Monica King here with my first ever book review: “Honeybee Hobbyist, The Care and Keeping of Bees.” Excitedly I pondered, how difficult could this bee? I am a third generation beekeeper reading the recommendations of a well known and highly respected researcher in our industry, Norman Gary, PhD.
Overview Good – But
As I poured through the chapters I had to stop and make notes to myself about what to warn potential Southwest beekeeping hobbyists about that do NOT apply and should NOT be implemented in beekeeping in the Southwest.
You see, living in an area with Africanized bees causes urban hobbyists to put more time, effort, and money into keeping bees than in other parts of the country. Thus, when a book for hobbyists recommends catching feral swarms and allowing a colony to rear its own queen I immediately panicked! I pushed ahead and found short mentions on Africanized Honeybees (AHB) under “Defensive Behavior”, “Stinging Behavior”, “Virgin Queen Bees”, and “Sacrificing Humanely”. WHEW! Great! A warning! Glad he included these.
“Sacrificing Humanely” got my feathers ruffled as it doesn’t mention how experienced beekeepers often requeen aggressive AHB queens. Requeening will change the hive’s genetics to the more docile European honeybee. I had to remind myself that this is a book intended for beginner beekeepers. So maybe I should review this book from a different perspective.
Dr. Gary made an excellent guide for hobbyists and bee enthusiasts with detailed and practical instructions for starting out. Basic information on anatomy, reproduction, and behavior is at a level that teaches. It teaches, yet doesn’t cause a reader to loose interest. Sting prevention strategies and tips focused on urban environments is necessary for the backyard beekeeper. Dr. Gary even has advice on using the internet in beginning beekeeping. I totally concur – about the conflicting information, vendors attempting to sell items you won’t need or can’t use and amateur beekeepers doling out advice before they have true experience or knowledge. Use the web with caution!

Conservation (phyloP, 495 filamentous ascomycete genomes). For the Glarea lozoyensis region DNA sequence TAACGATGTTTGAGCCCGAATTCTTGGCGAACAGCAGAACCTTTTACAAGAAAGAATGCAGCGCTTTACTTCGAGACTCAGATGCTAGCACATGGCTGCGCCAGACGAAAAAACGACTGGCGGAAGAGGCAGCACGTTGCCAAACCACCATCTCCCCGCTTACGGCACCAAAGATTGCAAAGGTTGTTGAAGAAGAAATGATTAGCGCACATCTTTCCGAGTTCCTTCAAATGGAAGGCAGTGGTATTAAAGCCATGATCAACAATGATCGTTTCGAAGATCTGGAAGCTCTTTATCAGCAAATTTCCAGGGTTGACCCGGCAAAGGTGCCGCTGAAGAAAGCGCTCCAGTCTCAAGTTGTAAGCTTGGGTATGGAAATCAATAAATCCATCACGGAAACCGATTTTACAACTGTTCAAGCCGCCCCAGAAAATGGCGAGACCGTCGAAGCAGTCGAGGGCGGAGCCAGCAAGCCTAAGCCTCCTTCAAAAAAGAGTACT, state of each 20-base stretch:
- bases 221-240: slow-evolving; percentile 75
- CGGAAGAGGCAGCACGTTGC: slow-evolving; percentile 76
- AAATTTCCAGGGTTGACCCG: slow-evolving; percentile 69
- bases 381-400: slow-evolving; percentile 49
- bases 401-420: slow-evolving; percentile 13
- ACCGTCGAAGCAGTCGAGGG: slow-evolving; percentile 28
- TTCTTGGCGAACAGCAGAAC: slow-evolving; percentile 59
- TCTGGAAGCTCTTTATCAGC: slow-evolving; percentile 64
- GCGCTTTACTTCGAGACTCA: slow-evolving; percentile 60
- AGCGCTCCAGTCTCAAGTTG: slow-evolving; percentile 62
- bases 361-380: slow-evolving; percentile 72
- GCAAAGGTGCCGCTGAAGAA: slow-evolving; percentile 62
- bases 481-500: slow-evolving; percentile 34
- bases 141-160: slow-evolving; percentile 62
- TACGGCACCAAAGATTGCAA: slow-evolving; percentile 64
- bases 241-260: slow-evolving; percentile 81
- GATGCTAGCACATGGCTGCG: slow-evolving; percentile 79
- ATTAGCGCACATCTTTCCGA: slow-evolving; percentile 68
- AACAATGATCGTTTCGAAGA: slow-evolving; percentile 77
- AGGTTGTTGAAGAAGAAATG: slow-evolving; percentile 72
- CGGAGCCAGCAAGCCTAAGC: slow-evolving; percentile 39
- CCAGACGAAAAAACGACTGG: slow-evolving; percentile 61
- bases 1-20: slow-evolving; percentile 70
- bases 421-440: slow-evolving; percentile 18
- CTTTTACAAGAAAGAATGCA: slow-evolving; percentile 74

I especially enjoyed seeing the list of crops that are pollinated by honeybees. He reminds us that we owe two out of three bites we eat to these amazing little creatures. Dr. Gary’s chapter on “Entertaining with Bees” is a hoot! I have been looking for different ways of teaching children about bees and I cannot wait to introduce “take a drone for a fly” to my next demonstration.
So as a seasoned beekeeper did I learn anything? Yes, I did.
Would I recommend it? Highly.